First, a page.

Anita argues with Bernardo about his attitude towards Maria, reminding him they are in America, not Puerto Rico. Anita claims that Maria can dance with whomever she pleases. They debate the comparative advantages of Puerto Rico and the U.S. The girls emphasize freedom and their dreams and the boys underscore prejudice and poverty. (“America”).  They disperse, and Bernardo and his gang go to the war council.

Tony visits Maria on the fire escape of her apartment. Maria is concerned because of their ethnic differences, but they affirm their love for each other. (“Tonight”), and arrange to meet the next day at the bridal shop where Maria works.

The Jets gather outside Doc’s store to wait for the Sharks. Officer Krupke, who suspects they are planning trouble, warns them not to cause trouble on his beat. After he leaves, they lampoon him and the whole notion of juvenile delinquency (“Gee, Officer Krupke!”). Doc is about to close the store, but the Jets ask him to stay open.

During the war council, Tony arrives and calls them all chickens for using weapons. He demands a fist fight instead of an all-out rumble. The gang leaders agree and choose Bernardo to represent the Sharks and Ice to represent the Jets. Bernardo is disappointed as he was hoping to face Tony.

When Lieutenant Schrank arrives, the gangs intermix, pretending to be friends.  Schrank orders the Puerto Ricans out and they exit whistling “My Country, ‘Tis of Thee.” He promises to help the Sharks if they reveal the location of the rumble.  The Jets disperse and Schrank leaves Tony and Doc to clean up the store. Tony confesses his love for Maria to the fearful and distressed Doc.

At the bridal shop, Maria shares her excitement with her co-workers (“I Feel Pretty”). Anita accidentally tells Maria about the planned rumble, and Maria questions its purpose. Maria insists on closing the store, and Tony’s arrival shocks Anita. Tony tells Anita of their love, and Anita mocks Maria. Anita worries about the consequences if Bernardo learns of their love.  Maria pleads with Tony to prevent the rumble, even if it is only a fist fight. Tony and Maria, wearing clothes in the bridal shop, fantasize about their wedding (“One Hand, One Heart”).

A musical montage (“Quintet”) represents the characters as they await the events: the gangs anticipate the rumble, and the two couples, Tony and Maria, Anita and Bernardo, their planned rendezvous. The Jets and Sharks arrive for the rumble under the highway. As the fight between Bernardo and Ice begins, Tony tries to stop it. Bernardo and the Sharks mock him. Tony refuses to fight back, and Riff punches Bernardo (“The Rumble”). Bernardo and Riff each draw a knife and they fight. When Riff is about to stab Bernardo, Tony stops him. Riff breaks away and runs back into the fight where he is fatally stabbed by Bernardo. Riff collapses while handing the knife to Tony, who kills Bernardo with Riff’s knife.

The gang members flee, leaving behind the bodies of Riff and Bernardo. Tony gazes at Bernardo’s body, and bursts into tears. Anybodys snaps him back to reality and he dashes off, escaping the police.

Unaware, Maria waits for Tony on the roof of her building. Chino tells her that Tony killed her brother, but Maria refuses to believe. Horrified, she retreats to her room and prays. Tony explains what transpired and asks for her forgiveness before he turns himself in to the police. Maria confirms her love and asks Tony to stay with her forever (“Somewhere”).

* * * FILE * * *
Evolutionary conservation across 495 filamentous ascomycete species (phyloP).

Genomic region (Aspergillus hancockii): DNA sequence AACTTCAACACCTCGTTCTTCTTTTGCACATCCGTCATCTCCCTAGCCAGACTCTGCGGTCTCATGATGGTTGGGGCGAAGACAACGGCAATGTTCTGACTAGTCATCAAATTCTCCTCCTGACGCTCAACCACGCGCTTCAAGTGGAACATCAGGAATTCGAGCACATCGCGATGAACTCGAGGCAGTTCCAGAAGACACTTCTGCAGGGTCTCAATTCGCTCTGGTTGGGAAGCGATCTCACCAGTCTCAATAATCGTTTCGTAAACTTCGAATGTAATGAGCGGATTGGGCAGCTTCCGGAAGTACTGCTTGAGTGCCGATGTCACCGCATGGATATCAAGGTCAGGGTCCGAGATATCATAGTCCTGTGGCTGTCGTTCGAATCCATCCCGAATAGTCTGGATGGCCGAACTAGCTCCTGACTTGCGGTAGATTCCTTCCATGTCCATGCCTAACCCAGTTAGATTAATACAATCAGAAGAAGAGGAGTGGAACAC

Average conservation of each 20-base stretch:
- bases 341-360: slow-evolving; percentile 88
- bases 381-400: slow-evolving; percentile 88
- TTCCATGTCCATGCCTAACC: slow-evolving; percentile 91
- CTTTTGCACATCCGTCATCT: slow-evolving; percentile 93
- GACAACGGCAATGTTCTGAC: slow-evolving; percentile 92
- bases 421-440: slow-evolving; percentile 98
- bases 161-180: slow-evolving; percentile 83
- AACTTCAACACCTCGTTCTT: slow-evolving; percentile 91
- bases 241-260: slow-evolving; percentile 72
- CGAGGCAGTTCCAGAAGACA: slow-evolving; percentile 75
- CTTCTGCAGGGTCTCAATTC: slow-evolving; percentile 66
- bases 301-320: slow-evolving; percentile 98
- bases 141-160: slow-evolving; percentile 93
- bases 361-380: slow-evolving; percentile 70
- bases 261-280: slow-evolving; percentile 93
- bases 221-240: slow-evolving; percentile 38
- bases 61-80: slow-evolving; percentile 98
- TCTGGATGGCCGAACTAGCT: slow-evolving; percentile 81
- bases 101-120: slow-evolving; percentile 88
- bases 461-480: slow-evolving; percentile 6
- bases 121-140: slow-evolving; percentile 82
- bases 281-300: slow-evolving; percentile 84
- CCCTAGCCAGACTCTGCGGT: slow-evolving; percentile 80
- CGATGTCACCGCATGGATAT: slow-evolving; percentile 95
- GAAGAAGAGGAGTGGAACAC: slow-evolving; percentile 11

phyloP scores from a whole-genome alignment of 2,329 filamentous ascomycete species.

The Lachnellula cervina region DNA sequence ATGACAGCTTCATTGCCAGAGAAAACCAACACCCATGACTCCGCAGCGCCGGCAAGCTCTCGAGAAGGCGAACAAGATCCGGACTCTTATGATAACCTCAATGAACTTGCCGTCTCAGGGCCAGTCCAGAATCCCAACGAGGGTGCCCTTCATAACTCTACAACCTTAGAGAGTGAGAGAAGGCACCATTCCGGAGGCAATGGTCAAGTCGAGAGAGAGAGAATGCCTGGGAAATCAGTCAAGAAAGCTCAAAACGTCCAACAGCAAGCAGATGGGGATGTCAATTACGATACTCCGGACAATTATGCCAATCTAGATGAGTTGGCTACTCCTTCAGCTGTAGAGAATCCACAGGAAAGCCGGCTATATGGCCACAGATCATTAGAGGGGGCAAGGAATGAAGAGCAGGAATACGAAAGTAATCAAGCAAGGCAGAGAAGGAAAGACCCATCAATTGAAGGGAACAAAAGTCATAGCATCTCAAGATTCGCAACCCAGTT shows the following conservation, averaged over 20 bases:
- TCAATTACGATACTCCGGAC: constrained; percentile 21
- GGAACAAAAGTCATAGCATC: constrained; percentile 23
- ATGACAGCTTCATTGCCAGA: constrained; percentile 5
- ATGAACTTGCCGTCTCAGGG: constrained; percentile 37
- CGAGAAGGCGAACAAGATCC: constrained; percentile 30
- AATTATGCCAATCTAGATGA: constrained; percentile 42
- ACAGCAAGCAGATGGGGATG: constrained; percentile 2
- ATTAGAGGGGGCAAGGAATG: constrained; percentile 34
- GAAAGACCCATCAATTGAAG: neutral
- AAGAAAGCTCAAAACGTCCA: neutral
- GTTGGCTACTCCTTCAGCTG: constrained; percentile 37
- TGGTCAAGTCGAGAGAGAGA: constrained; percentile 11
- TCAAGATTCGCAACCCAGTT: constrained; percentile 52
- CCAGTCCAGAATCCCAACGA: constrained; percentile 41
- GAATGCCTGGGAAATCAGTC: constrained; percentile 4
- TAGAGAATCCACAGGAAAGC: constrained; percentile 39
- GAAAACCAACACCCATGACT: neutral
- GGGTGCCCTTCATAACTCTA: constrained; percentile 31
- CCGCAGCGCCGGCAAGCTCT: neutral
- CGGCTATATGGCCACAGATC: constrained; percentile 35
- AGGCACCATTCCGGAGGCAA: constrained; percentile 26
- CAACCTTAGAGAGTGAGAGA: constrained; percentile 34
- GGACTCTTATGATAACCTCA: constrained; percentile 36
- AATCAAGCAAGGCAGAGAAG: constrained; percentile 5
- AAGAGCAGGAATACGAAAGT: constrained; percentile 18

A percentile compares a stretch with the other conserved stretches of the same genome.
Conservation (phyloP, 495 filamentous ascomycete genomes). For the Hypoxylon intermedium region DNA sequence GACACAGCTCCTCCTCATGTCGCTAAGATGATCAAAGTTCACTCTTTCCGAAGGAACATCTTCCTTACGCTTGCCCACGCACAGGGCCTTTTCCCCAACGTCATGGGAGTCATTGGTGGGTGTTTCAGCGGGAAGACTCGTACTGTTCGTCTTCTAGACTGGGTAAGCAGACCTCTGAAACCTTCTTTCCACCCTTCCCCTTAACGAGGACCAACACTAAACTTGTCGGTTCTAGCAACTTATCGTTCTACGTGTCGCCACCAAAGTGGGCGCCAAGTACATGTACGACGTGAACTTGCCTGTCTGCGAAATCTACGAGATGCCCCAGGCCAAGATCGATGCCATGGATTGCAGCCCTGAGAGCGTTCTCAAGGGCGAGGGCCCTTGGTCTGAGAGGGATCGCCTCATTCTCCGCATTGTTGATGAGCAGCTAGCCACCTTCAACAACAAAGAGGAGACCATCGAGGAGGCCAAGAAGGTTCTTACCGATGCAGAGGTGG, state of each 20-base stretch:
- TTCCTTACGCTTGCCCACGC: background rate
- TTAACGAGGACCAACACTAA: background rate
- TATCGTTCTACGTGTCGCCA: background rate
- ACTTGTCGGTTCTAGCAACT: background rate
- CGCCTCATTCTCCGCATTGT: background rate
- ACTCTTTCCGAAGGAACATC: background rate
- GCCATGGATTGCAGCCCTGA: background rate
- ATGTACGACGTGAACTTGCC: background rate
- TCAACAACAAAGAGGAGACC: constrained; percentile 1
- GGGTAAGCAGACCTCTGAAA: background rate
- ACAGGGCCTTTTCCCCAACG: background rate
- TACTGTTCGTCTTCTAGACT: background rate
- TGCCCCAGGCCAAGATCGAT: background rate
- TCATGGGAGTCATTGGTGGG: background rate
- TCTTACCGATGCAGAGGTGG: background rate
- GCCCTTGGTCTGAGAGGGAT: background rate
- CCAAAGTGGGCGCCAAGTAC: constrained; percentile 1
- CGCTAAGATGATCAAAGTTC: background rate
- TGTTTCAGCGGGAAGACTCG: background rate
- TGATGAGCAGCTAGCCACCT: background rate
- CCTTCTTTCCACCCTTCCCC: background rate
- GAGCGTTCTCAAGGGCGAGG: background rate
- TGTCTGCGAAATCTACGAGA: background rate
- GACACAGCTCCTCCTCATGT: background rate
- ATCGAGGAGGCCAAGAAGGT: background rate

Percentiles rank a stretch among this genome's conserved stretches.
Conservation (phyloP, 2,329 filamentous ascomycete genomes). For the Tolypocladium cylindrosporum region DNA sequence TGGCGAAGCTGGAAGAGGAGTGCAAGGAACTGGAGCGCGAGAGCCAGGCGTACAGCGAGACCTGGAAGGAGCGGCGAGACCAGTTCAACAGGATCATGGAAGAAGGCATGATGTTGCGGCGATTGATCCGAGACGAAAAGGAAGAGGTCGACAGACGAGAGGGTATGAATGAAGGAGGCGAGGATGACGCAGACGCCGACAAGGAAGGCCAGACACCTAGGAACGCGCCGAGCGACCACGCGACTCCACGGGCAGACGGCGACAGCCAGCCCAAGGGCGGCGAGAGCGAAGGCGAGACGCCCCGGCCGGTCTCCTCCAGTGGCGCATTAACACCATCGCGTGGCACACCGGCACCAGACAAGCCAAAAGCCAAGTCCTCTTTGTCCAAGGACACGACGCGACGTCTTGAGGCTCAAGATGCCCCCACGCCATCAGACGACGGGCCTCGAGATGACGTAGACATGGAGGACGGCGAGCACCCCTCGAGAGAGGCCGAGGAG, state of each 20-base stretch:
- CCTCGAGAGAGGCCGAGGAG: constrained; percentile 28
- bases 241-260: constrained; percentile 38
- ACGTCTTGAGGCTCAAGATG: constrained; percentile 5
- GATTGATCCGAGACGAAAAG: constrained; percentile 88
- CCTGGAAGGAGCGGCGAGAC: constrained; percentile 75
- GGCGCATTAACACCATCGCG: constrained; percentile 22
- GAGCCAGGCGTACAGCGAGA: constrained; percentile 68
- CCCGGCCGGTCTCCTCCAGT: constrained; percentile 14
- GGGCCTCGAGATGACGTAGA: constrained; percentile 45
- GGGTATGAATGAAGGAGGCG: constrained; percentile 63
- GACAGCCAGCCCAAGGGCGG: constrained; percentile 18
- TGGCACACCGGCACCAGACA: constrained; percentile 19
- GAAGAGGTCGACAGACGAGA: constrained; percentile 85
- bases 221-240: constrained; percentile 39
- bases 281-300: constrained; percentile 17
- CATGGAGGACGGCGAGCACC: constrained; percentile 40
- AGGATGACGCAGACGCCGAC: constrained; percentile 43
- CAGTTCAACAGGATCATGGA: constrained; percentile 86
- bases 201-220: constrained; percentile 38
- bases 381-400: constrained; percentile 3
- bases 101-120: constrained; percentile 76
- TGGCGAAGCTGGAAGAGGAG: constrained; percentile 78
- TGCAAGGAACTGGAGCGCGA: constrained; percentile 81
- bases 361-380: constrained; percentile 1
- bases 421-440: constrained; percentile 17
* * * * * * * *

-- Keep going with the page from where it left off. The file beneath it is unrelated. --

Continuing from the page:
The Jets have reassembled outside a garage, and Action demands revenge for Riff’s death. Tempers flare, but Ice tells them to forget revenge and focus on their action when the police arrive (“Cool”).

Anybodys, after infiltrating the Sharks’ turf, arrives and warns them that Chino is chading Tony with a gun. Ice asks Anybodys to join the search, finally treating her like a member of the gang.

Maria and Tony have just made love, when Anita arrives. Seeing Tony escape through the window, Anita chides Maria for the affair (“A Boy Like That”), but Maria’s response softens her. (“I Have a Love”). Despite grief over Bernardo’s death, Anita agrees to help Maria and Tony run away.

To deceive the police, Maria sends Anita to Doc’s drugstore to tell Tony Maria is detained from meeting him. When Anita reaches the drugstore, the Jets harass, and mock rape her until Doc intervenes. Infuriated, Anita gives the Jets a different message for Tony, that Maria is dead, shot by Chino.  Doc somberly delivers Anita’s message to him. In shock and despair, Tony runs from the drug store to find Chino, shouting “Come and get me, too!” not knowing that Chino is waiting for him.

In the playground, Tony spots Maria and they begin to run toward each other, when Chino shoots Tony. The Jets and the Sharks arrive on the scene, as Maria and the fatally wounded Tony reaffirm their love (“Somewhere”). Tony dies in her arms, as the two gangs prepare to fight again, but Maria stops them. She takes the gun from Chino and blames both gangs for the deaths of Tony, Bernardo, and Riff.  She then drops the gun and sinks sobbing.  Everyone now watches as Maria gives Tony a final kiss. Three of the Jets lift his body and two Sharks help them to help carry him off. Maria and several Jets and Sharks walk behind them in a funeral procession. Schrank, Krupke, Chino and Doc linger on for a while, before they arrest Chino.

OSCAR ALERT

Nominations: 11

Best Picture, produced by Robert Wise

Director: Jerome Robbins, Robert Wise

Screenplay (adapted): Ernest Lehman

Supporting Actor: George Chakiris

Supporting Actress: Rita Moreno

Cinematography (color): Daniel L. Fapp

Editing: Thomas Stanford

Score: Saul Chaplin

Art Direction-Set Decoration (color): Boris Leven, Victor a. Gangelin

Costume design (color): Irene Sharaff

Sound: Fred Hynes, Gordon E. Sawyer

AWARDS: 10

The musical is also one of the few winners in the Academy’s history to receive awards in all (ten) but one of its nominations, writing: Ernest Lehman lost to Abby Mann for Stanley Kramer’s courtroom drama, “Judgment at Nuremberg.”

In the Academy’s annals, “West Side Story” ranks, alongside “Ben-Hur,” “Titantic,” and “The Lord of the Rings: The Return of the King,” as one of the most Oscar-honored films.